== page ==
I believe that learning as much as we can about our Place gives us a stake in how its experienced and treated. And when we know, we love, we care, and we connect.
This course consists of 4 virtual sessions of instruction and small group discussion about the Places we live and/or come from. Depending on class size, each session could last 1-1.5 hours.
Reading, assignments and reflection, sharing, and nature exposure are required elements of each session.
Who should take this course:
Adults who are curious about and desiring a connection to themselves and the Place they live.
Learners who want to be challenged to consider their stake in their connection to Place
Those who desire or need structured Nature exposure
Learners who are interested in learning about practical ways to care for wild places beyond recycling
Indigenous peoples around the world have always had a connection to the natural world in which they live. Their survival depended on an intimate knowledge of and respect for the local bioregion. Including, plants, weather, animals, soils, and water sources. Connection to and care for the Earth was caring for themselves.
As we entered into the era of the industrial revolution, it changed our basic survival needs which did not always include care for the Earth. We have become separated and isolated from this essential connection to our Place. We’re more mobile and rarely stay in one bioregion for years or decades, we have access to more information and connection but feel lonely and disconnected, and we turn to our devices for connection and knowing rather than elders or the Place we live. This course is about imagining a different future. This course is about the lived philosophy of our connection to the Earth.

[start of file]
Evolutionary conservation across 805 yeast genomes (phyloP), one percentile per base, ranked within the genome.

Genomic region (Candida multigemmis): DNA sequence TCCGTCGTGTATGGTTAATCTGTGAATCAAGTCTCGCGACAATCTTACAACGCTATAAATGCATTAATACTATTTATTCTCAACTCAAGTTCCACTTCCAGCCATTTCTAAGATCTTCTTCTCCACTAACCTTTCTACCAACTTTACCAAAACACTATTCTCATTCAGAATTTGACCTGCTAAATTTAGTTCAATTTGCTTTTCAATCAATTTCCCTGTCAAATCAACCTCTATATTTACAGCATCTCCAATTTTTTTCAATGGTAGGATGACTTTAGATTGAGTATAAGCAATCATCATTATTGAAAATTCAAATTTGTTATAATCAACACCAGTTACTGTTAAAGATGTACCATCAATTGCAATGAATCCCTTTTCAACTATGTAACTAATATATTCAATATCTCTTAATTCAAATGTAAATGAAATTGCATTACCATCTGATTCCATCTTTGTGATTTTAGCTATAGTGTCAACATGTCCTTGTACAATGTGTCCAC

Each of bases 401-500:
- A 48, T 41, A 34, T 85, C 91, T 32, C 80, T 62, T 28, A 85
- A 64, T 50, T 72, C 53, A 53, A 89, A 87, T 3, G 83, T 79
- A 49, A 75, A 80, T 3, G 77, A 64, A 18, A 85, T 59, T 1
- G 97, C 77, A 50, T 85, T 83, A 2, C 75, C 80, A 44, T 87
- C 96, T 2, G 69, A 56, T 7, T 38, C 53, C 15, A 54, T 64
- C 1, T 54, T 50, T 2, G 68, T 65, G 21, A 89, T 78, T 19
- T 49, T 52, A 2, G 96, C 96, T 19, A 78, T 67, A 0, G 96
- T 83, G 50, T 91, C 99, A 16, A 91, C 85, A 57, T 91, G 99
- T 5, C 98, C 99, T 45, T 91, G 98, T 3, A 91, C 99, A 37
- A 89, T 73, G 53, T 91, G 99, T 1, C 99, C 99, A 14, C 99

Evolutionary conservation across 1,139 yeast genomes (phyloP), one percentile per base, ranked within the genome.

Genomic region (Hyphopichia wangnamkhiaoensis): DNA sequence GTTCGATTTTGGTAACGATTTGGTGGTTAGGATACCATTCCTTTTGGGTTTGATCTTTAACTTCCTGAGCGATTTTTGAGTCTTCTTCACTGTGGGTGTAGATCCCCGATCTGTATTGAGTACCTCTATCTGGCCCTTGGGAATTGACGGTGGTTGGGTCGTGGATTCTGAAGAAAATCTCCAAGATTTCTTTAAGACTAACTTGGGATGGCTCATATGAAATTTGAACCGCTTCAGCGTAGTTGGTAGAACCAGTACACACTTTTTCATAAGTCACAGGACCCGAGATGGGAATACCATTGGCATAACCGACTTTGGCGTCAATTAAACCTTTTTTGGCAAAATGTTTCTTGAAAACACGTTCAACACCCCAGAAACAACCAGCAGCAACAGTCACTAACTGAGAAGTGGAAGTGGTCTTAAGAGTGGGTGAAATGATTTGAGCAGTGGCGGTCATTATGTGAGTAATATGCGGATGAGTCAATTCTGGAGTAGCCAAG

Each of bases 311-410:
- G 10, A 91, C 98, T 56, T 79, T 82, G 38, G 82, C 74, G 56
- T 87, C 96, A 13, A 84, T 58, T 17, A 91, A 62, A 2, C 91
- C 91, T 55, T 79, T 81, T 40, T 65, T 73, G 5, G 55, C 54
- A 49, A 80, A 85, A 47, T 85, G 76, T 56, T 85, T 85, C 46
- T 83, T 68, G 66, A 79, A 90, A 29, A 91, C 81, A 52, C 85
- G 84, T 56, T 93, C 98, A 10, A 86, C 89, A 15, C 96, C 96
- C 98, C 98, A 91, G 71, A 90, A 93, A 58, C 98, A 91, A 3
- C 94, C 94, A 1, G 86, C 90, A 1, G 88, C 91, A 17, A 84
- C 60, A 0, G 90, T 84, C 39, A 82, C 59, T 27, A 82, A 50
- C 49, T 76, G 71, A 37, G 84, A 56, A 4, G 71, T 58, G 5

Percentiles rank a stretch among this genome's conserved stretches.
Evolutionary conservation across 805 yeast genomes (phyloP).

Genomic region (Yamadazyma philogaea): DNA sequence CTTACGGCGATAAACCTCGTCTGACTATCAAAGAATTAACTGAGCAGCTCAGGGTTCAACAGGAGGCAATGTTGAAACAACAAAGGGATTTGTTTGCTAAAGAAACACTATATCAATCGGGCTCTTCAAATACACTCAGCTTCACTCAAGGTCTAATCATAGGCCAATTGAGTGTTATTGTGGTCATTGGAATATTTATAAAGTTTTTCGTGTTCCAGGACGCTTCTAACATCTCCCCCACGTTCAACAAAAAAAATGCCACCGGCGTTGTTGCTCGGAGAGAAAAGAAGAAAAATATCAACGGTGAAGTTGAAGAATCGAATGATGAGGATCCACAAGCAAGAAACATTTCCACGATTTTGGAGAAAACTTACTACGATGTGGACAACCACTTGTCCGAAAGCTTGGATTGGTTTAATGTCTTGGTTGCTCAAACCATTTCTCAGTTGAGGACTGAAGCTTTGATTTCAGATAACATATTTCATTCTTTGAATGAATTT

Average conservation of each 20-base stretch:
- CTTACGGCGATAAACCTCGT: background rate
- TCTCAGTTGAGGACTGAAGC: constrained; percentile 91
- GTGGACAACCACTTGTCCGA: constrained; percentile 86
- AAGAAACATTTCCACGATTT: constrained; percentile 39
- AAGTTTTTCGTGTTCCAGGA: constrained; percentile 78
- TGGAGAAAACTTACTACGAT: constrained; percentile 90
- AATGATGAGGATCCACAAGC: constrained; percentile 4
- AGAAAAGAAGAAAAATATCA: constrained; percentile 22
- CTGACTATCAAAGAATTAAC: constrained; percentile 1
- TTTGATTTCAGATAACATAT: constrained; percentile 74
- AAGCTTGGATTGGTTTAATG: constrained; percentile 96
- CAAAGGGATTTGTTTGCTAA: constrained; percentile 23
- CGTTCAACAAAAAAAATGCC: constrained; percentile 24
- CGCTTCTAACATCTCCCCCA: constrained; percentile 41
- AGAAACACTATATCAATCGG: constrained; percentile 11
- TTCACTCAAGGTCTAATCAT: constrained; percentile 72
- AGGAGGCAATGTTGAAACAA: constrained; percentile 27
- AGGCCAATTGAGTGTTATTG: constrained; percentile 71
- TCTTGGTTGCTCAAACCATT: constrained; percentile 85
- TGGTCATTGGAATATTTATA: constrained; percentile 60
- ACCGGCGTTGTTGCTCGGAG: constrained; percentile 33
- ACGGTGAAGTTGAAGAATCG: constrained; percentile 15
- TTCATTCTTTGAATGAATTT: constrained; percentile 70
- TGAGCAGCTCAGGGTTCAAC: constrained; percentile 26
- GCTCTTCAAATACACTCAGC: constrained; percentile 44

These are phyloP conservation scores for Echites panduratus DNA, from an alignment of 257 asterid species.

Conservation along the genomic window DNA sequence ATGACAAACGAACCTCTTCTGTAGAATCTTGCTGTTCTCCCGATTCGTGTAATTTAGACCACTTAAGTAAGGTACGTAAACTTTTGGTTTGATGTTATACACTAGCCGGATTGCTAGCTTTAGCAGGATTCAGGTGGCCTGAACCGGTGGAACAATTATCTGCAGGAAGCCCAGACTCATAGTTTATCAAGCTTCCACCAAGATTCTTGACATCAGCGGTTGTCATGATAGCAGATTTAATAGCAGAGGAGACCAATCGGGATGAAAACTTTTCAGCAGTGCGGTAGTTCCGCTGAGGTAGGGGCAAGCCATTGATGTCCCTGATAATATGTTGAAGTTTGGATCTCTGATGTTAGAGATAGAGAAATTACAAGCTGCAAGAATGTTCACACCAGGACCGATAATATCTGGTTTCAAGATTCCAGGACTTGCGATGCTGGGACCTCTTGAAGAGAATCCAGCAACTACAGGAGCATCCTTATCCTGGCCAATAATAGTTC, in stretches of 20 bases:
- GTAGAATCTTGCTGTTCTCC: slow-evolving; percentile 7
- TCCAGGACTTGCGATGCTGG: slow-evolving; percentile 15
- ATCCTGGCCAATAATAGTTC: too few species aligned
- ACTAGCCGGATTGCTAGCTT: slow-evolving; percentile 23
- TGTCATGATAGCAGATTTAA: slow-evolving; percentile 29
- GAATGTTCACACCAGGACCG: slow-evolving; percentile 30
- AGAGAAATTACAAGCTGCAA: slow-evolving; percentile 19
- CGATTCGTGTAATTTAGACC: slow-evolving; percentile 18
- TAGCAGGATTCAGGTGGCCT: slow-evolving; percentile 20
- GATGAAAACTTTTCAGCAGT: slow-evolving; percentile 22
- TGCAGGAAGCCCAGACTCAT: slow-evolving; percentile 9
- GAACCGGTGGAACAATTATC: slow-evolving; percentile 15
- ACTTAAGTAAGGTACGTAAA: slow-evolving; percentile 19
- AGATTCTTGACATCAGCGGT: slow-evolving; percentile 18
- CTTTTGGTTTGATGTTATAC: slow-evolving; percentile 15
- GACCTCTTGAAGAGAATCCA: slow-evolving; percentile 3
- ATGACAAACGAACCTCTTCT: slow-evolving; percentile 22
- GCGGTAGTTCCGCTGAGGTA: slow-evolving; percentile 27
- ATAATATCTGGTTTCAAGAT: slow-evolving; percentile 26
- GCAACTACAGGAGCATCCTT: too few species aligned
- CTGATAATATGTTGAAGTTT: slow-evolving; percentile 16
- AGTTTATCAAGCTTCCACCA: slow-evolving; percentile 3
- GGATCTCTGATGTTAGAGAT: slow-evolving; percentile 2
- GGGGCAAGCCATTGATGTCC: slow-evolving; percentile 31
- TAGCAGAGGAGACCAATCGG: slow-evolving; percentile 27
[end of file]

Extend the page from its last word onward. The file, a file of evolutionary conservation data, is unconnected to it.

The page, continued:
Introduction into the United States of Nature, understanding and expanding our sense and definition of Place
Introduction to land ethics. Knowing your bioregion and mapping your place
History of American connection of connection to land. Literature, philosophy, and history.
Loving our wild places to death: practical ethical choices to limit impact on wild spaces